by Bill McBride on 2/25/2009 10:30:00 AM
Wednesday, February 25, 2009
The NAR press release is in the previous post. Here are some graphs of existing home sales ...
Click on graph for larger image in new window.
The first graph shows existing home sales, on a Seasonally Adjusted Annual Rate (SAAR) basis since 1993.
Sales in January 2009 (4.49 million SAAR) were 5.4% lower than last month, and were 8.6% lower than January 2008 (4.91 million SAAR).
It's important to note that about 45% of these sales were foreclosure resales or short sales. Although these are real transactions, this means activity (ex-distressed sales) is under 3 million units SAAR. (edit: fixed typo)
The second graph shows nationwide inventory for existing homes. According to the NAR, inventory decreased to 3.6 million in January, from an all time record of 4.57 million homes for sale in July 2008.
Usually inventory peaks in mid-Summer, and then declines slowly through November - and then declines sharply in December as families take their homes of the market for the holidays. Typically inventory starts to increase again slightly in January, however this month there was a slight decrease.
Usually most REOs (bank owned properties) are included in the inventory because they are listed - but not all. Recently I've heard a number of stories about lenders holding REOs off the market, but I can't confirm this.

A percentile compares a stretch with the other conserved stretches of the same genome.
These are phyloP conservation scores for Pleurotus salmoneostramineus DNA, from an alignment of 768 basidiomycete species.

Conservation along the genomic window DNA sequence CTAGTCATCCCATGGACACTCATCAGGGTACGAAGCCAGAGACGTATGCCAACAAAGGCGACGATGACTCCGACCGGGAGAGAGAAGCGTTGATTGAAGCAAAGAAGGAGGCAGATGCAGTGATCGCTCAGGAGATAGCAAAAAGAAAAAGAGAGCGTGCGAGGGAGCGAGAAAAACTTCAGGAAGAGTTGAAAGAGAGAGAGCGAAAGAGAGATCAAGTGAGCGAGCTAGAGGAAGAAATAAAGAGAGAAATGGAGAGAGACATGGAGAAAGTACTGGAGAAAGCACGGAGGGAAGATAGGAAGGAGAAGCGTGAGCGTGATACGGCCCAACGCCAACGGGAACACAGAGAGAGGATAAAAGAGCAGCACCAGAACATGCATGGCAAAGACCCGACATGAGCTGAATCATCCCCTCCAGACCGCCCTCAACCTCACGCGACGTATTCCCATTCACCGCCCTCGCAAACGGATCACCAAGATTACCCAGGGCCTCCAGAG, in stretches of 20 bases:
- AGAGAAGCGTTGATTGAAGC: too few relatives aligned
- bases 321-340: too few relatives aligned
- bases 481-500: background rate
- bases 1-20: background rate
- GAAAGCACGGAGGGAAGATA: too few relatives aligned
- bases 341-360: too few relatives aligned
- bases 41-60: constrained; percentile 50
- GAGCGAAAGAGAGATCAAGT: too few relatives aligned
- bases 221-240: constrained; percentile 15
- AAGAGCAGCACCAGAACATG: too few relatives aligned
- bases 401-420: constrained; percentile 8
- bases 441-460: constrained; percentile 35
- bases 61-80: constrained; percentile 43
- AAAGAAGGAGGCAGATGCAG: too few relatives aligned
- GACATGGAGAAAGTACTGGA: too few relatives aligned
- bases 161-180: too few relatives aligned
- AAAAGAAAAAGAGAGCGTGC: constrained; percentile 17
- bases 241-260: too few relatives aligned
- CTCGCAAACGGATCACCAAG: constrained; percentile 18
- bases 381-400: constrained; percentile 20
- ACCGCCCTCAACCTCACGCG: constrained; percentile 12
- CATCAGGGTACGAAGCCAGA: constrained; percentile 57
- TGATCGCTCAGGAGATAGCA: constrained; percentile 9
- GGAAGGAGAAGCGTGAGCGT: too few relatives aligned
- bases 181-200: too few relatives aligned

The third graph shows the 'months of supply' metric for the last six years.
Months of supply decreased to 9.6 months.
Even though the inventory level declined, sales fell even more, leading to a higher "months of supply".
Here is another way to look at existing homes sales - monthly, Not Seasonally Adjusted (NSA):
This graph shows NSA monthly existing home sales for 2005 through 2009. Sales (NSA) were slightly lower in January 2009 than in January 2008. This is the fourth straight year of declining sales.
Again - a significant percentage of recent sales were foreclosure resales, and although these are real sales, I think existing home sales could fall even further when foreclosure resales start to decline sometime in the future.
The last graph shows inventory by month starting in 2004.
Inventory levels were flat during the bubble, but started increasing at the end of 2005.
Inventory levels increased sharply in 2006 and 2007, but have been below the year ago level for the last six months. This might indicate that inventory levels are close to the peak for this cycle. Note: there is probably a substantial shadow inventory – homeowners wanting to sell, but waiting for a better market - so existing home inventory levels will probably stay elevated for some time. There is also the possibility of some ghost inventory (REOs being held off the market).
It is important to watch inventory levels very carefully. If you look at the 2005 inventory data, instead of staying flat for most of the year (like the previous bubble years), inventory continued to increase all year. That was one of the key signs that led me to call the top in the housing market!
If the trend of declining year-over-year inventory levels continues in 2009 that will be a positive for the housing market. Prices will probably continue to fall until the months of supply reaches more normal levels (in the 6 to 8 month range), and that might take some time.